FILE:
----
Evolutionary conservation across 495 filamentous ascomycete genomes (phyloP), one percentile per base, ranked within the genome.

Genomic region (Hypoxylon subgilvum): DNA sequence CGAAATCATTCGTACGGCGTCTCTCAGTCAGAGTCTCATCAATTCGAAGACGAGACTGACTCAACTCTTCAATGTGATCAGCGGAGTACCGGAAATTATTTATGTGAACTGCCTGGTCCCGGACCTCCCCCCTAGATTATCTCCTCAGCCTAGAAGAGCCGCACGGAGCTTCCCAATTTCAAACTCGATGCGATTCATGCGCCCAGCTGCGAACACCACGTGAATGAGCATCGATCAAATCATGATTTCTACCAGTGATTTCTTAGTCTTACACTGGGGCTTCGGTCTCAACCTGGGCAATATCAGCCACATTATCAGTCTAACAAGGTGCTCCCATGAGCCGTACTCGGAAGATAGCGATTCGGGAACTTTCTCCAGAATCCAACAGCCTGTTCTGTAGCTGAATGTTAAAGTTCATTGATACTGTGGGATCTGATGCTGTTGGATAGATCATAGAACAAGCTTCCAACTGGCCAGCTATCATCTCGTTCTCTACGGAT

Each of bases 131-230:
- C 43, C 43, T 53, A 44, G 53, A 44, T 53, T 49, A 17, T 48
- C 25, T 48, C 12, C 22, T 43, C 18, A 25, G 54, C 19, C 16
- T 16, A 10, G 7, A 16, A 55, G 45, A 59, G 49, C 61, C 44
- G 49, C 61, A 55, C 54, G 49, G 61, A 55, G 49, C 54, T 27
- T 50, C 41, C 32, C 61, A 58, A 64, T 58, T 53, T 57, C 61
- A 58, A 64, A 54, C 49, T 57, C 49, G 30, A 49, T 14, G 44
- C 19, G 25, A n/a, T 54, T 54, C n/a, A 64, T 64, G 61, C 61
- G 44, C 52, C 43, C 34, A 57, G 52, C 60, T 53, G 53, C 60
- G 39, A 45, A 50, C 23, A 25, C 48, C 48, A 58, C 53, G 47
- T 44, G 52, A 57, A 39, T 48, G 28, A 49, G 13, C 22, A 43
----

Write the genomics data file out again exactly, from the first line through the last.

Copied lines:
Evolutionary conservation across 495 filamentous ascomycete genomes (phyloP), one percentile per base, ranked within the genome.

Genomic region (Hypoxylon subgilvum): DNA sequence CGAAATCATTCGTACGGCGTCTCTCAGTCAGAGTCTCATCAATTCGAAGACGAGACTGACTCAACTCTTCAATGTGATCAGCGGAGTACCGGAAATTATTTATGTGAACTGCCTGGTCCCGGACCTCCCCCCTAGATTATCTCCTCAGCCTAGAAGAGCCGCACGGAGCTTCCCAATTTCAAACTCGATGCGATTCATGCGCCCAGCTGCGAACACCACGTGAATGAGCATCGATCAAATCATGATTTCTACCAGTGATTTCTTAGTCTTACACTGGGGCTTCGGTCTCAACCTGGGCAATATCAGCCACATTATCAGTCTAACAAGGTGCTCCCATGAGCCGTACTCGGAAGATAGCGATTCGGGAACTTTCTCCAGAATCCAACAGCCTGTTCTGTAGCTGAATGTTAAAGTTCATTGATACTGTGGGATCTGATGCTGTTGGATAGATCATAGAACAAGCTTCCAACTGGCCAGCTATCATCTCGTTCTCTACGGAT

Each of bases 131-230:
- C 43, C 43, T 53, A 44, G 53, A 44, T 53, T 49, A 17, T 48
- C 25, T 48, C 12, C 22, T 43, C 18, A 25, G 54, C 19, C 16
- T 16, A 10, G 7, A 16, A 55, G 45, A 59, G 49, C 61, C 44
- G 49, C 61, A 55, C 54, G 49, G 61, A 55, G 49, C 54, T 27
- T 50, C 41, C 32, C 61, A 58, A 64, T 58, T 53, T 57, C 61
- A 58, A 64, A 54, C 49, T 57, C 49, G 30, A 49, T 14, G 44
- C 19, G 25, A n/a, T 54, T 54, C n/a, A 64, T 64, G 61, C 61
- G 44, C 52, C 43, C 34, A 57, G 52, C 60, T 53, G 53, C 60
- G 39, A 45, A 50, C 23, A 25, C 48, C 48, A 58, C 53, G 47
- T 44, G 52, A 57, A 39, T 48, G 28, A 49, G 13, C 22, A 43